“I got fired from my job.” It happens. One day you find yourself suddenly without a job.
If it was not because of a blatant act like stealing, lying, abuse, or sexual accusation, it might feel like a violation to you. You might have not expected it to happen so suddenly, or even at all.
Getting fired from your job is shocking
“I got fired from my job.” As the shock sets in, it might feel paralyzing and very upsetting to you. It might feel like the biggest rejection in the world paired with a heavy fear around money and how you are going to sustain your current level of living.
The process to fully recover from an experience like this takes a little time, but is completely possible.
Here are some tips and suggestions for you if you get fired from your job
- Call a trusted friend. Don’t keep this news inside yourself. It is important to acknowledge that you have experienced an energetic “shock” to your system, which needs to be dissipated. Talk it out. Cry it out. Shake it out. Punch it out (on a pillow, of course).
- Detach from the drama of it. It might feel like you are a victim in this situation, but I want to challenge that idea. Chances are you had already found many problems with the job and/or people with which you work. You may have already been in a state of just “tolerating” the job while you secretly were dreaming of leaving someday.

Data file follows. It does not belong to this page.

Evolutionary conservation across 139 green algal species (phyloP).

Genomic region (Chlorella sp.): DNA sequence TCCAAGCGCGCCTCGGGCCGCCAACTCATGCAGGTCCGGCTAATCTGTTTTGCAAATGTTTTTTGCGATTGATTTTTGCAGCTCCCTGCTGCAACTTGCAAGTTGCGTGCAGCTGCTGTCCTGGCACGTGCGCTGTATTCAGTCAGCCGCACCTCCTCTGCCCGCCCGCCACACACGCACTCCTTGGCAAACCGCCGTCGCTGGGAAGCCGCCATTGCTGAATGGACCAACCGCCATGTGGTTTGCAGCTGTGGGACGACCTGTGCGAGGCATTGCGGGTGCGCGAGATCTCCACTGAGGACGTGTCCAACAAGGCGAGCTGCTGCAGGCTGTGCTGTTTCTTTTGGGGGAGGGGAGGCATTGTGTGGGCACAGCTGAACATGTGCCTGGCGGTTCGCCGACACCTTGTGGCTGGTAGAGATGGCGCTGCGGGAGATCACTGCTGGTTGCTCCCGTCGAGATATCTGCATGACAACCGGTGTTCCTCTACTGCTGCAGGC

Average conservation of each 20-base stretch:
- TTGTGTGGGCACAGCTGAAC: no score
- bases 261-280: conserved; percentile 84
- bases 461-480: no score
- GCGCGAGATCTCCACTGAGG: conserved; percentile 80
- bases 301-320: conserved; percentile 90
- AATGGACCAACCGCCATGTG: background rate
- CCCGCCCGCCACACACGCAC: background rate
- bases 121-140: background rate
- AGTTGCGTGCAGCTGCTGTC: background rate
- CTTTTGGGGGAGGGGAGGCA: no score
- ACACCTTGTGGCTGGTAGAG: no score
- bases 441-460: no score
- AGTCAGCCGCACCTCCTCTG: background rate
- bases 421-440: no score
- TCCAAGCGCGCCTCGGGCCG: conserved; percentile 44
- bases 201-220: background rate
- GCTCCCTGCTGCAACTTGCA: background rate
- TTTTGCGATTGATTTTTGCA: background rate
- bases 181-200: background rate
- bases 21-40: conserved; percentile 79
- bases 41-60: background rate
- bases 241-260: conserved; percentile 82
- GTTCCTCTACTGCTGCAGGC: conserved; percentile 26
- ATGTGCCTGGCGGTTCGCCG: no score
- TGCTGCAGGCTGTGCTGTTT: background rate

- Don’t take it personally. Business relationships are very complicated and personalities/desires often clash. Being on the same page as your boss is very rare, unfortunately. Instead of working on building the relationship, bosses often give up and decide just to try someone new. It’s not just you.
- Sometimes it’s best to end the relationship. As a business owner myself, I know that sometimes a person is not the perfect fit for the job. When that happens, it feels like trying to get a square peg in a round hole, and managing the situation is difficult for everyone. The employee’s strengths are not being utilized in the job properly because the role requires other talents which are not best suited for the employee. It’s a lose-lose situation, even though both people are strong and talented.
- File for unemployment. You have been paying into the unemployment pool since you started your job, and this is one case in which you may qualify. Reach out to your local office and ask. Don’t leave money on the table if it’s yours.
Watch out if your mindset drops
It is important at this time to stay positive about yourself. Chances are you do not have the luxury to take a few months off and sulk. Don’t get stuck. Staying on your feet and opening your eyes to new opportunities is crucial.
Where do you start?
What did you like about your job?
This is a good time to take inventory of yourself and your life up until now.
- What did you really enjoy doing in your job? Make a LIST with all the tasks and aspects that you “rocked” while working at your job. These could be as simple as “smiling at customers” or “taking notes in a meeting”.